Sideshow: Colbert’s late-night bow a ratings wow

10 Sep 2015 | Author: | No comments yet »

Stephen Colbert Admits Problems With Production of ‘Late Show’ Premiere.

Stephen Colbert opened the second night of his “Late Show” tenure on Wednesday with a surprising admission: Tuesday’s premiere episode almost didn’t make it to the air.

The debut of “The Late Show with Stephen Colbert” on CBS CBS.A 0.21 % was watched by 6.6 million viewers, easily outpacing its late-night competition, according to Nielsen figures cited by the network.THE cranky, jaded ghost of David Letterman was driven out of the Ed Sullivan Theatre as its new tenant, Stephen Colbert, made a rousing, late-night debut Tuesday night. It was a jubilant start for the 51-year-old Catholic family man as he tries to step into the shoes of one of America’s biggest television legends, David Letterman, who retired this summer after a 33-year career.

The show kicked off with a pre-taped segment that featured Colbert and various singers in spots around the country singing The Star-Spangled Banner, his way of greeting the country that may not have seen him on The Colbert Report. And then it took producers a long time to cut the episode down to time — even with CBS granting the show an extra six minutes in running time beyond its standard 11:35 p.m. hourlong time slot.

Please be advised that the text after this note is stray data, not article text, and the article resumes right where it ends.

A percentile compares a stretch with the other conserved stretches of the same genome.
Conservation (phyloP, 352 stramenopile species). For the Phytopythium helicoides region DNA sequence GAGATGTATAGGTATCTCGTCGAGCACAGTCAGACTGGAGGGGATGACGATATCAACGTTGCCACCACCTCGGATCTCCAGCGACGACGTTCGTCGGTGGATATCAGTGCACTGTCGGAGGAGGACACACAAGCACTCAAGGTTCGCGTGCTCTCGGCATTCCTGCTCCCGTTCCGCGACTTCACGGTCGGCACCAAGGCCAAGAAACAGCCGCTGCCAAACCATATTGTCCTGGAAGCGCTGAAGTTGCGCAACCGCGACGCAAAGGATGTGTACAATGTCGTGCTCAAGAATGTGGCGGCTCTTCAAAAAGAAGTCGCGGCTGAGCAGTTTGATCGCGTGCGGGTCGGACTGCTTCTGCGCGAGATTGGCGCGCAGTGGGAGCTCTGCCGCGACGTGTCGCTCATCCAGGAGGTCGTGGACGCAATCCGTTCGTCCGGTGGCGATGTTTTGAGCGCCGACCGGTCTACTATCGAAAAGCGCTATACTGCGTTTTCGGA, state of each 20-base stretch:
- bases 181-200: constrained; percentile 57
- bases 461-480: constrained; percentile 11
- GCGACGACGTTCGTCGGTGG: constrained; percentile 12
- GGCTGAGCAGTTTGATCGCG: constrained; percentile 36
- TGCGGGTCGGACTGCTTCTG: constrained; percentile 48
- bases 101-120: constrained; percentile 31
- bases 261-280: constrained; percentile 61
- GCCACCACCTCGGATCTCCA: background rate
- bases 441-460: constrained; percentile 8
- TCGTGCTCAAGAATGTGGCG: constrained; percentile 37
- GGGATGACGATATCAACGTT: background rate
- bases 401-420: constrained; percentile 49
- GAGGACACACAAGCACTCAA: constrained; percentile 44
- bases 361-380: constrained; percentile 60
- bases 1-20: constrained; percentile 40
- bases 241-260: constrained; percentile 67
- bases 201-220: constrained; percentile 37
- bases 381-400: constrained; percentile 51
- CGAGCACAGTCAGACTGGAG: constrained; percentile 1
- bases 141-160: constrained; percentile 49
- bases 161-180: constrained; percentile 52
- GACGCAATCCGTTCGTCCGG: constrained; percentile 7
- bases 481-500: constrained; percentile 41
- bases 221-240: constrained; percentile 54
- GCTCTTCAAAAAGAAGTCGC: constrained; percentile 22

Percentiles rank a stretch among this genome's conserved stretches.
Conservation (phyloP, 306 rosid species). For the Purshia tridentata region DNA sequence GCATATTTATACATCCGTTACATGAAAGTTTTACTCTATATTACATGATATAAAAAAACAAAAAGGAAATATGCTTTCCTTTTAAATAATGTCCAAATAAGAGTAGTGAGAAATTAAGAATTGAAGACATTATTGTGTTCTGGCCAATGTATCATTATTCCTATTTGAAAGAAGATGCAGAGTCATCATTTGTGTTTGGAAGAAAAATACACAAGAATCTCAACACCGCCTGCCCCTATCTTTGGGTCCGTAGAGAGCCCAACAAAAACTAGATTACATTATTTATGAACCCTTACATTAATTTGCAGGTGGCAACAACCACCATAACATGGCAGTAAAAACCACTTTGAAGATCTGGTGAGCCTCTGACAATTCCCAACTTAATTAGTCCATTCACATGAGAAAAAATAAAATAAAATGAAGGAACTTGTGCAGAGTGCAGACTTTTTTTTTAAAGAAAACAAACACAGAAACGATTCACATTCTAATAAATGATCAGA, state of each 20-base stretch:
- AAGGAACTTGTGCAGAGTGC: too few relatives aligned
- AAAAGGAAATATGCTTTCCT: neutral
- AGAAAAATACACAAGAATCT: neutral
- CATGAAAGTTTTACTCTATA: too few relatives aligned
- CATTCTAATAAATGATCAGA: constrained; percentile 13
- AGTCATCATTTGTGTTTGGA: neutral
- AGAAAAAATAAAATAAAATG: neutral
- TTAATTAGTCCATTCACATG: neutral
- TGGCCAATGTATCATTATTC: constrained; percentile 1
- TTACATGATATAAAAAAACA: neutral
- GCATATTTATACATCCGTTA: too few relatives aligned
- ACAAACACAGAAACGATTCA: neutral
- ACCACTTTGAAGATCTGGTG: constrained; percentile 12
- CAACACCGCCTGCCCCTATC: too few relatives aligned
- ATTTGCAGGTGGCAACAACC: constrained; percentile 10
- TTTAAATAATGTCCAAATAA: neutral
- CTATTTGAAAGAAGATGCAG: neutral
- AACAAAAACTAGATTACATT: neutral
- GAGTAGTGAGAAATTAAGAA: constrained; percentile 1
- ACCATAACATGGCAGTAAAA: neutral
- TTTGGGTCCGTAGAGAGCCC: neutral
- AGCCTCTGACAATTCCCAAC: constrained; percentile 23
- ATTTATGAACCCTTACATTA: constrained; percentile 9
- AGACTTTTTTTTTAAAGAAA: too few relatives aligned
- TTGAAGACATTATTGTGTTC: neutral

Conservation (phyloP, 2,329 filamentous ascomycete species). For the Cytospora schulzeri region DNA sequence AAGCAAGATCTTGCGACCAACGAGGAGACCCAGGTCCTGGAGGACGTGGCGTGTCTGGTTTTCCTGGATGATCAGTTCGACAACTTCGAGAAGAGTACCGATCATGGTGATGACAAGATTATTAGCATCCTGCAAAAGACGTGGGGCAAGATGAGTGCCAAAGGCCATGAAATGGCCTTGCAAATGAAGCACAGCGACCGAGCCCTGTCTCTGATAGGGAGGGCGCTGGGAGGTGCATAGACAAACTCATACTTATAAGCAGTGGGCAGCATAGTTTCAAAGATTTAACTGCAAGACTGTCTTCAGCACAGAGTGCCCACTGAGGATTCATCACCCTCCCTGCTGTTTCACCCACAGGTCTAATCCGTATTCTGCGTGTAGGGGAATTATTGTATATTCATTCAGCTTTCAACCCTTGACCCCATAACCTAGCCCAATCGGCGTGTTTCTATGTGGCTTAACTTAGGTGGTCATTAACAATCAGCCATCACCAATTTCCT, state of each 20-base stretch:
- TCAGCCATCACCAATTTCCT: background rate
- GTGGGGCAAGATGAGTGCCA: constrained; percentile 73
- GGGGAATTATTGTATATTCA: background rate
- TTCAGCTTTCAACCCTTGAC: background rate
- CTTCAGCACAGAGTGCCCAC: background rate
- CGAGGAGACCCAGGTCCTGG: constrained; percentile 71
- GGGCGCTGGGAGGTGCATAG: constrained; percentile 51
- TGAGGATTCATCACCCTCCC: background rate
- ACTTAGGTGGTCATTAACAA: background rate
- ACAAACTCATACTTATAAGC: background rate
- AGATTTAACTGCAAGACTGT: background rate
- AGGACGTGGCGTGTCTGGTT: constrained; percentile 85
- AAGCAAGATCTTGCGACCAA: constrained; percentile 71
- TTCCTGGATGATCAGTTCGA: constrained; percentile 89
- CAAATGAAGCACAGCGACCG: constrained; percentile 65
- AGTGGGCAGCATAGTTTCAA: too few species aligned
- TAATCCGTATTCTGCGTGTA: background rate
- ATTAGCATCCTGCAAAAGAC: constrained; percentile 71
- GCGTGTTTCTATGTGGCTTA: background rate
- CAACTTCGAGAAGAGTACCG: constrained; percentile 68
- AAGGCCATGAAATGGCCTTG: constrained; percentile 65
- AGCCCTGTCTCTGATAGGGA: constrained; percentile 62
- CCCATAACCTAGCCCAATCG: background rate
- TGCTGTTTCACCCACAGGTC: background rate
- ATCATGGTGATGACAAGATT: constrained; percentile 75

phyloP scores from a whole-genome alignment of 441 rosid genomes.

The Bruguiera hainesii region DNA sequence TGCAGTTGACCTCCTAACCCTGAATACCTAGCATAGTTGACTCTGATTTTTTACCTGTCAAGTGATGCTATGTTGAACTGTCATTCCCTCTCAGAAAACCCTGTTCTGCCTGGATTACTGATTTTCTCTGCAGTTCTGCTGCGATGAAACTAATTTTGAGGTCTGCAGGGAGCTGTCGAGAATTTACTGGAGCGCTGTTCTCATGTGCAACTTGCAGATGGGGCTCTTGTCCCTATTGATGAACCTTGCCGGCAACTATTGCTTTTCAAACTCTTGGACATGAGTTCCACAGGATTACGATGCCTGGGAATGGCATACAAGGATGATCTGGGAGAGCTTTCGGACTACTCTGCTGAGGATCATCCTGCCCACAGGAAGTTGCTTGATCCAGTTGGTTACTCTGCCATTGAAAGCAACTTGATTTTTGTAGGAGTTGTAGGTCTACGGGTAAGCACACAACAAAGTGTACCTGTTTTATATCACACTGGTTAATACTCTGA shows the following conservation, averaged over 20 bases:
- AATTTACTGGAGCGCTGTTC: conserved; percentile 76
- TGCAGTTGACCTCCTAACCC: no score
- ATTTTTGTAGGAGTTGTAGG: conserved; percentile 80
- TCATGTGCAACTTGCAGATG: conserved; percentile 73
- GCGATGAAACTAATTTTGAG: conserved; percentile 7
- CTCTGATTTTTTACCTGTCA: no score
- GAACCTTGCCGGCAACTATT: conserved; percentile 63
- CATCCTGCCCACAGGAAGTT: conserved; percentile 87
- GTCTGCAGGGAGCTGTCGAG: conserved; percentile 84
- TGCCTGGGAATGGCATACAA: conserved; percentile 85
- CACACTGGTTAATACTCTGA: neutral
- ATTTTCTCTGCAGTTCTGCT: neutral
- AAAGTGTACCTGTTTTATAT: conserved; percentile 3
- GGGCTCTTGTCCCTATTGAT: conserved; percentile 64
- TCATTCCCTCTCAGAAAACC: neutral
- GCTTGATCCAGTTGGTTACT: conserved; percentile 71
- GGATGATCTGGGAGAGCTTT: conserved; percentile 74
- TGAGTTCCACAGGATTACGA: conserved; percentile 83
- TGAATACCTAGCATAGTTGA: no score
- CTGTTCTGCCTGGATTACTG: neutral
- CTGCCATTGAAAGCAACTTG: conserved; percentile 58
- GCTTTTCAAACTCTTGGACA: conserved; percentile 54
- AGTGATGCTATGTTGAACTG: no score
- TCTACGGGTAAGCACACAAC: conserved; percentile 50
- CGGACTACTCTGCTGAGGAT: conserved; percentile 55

Its viewership total was more than double the audience of 2.9 million that watched NBC’s “Tonight Show with Jimmy Fallon.” ABC’s “ Jimmy Kimmel” averaged 1.8 million viewers. He paid tribute to his predecessor with a salute, calling himself “a first generation Letterman fan” and proudly introduced the rapturous studio audience to the renovated Ed Sullivan Theater in New York. The segment ended perfectly with former Daily Show host and Colbert mentor Jon Stewart ripping off a catcher’s mask, turning to the crowd to say, “Let’s play ball.” Colbert could not have asked for a warmer reception from the audience, which chanted his crowd name, “Ste-phen, Ste-phen,” and greeted him with a standing ovation. By the time the edited episode was ready to be sent over to CBS, technical glitches kept “Late Show” producers from digitally delivering the show to the network. “The computers kept crashing,” Colbert said. “At 11:20 (p.m.) no one in the building could give me any certainty that the show was going to go on the air last night.” Colbert noted that his panic was compounded by the fact that CBS’ marketing blitz for his launch as the new “Late Show” host has left no stone unturned. There was cameo from one of his rivals, Jimmy Fallon from NBC’s “Tonight Show” and a stream of jokes ridiculing business mogul Donald Trump, who has trounced Bush in the Republican polls.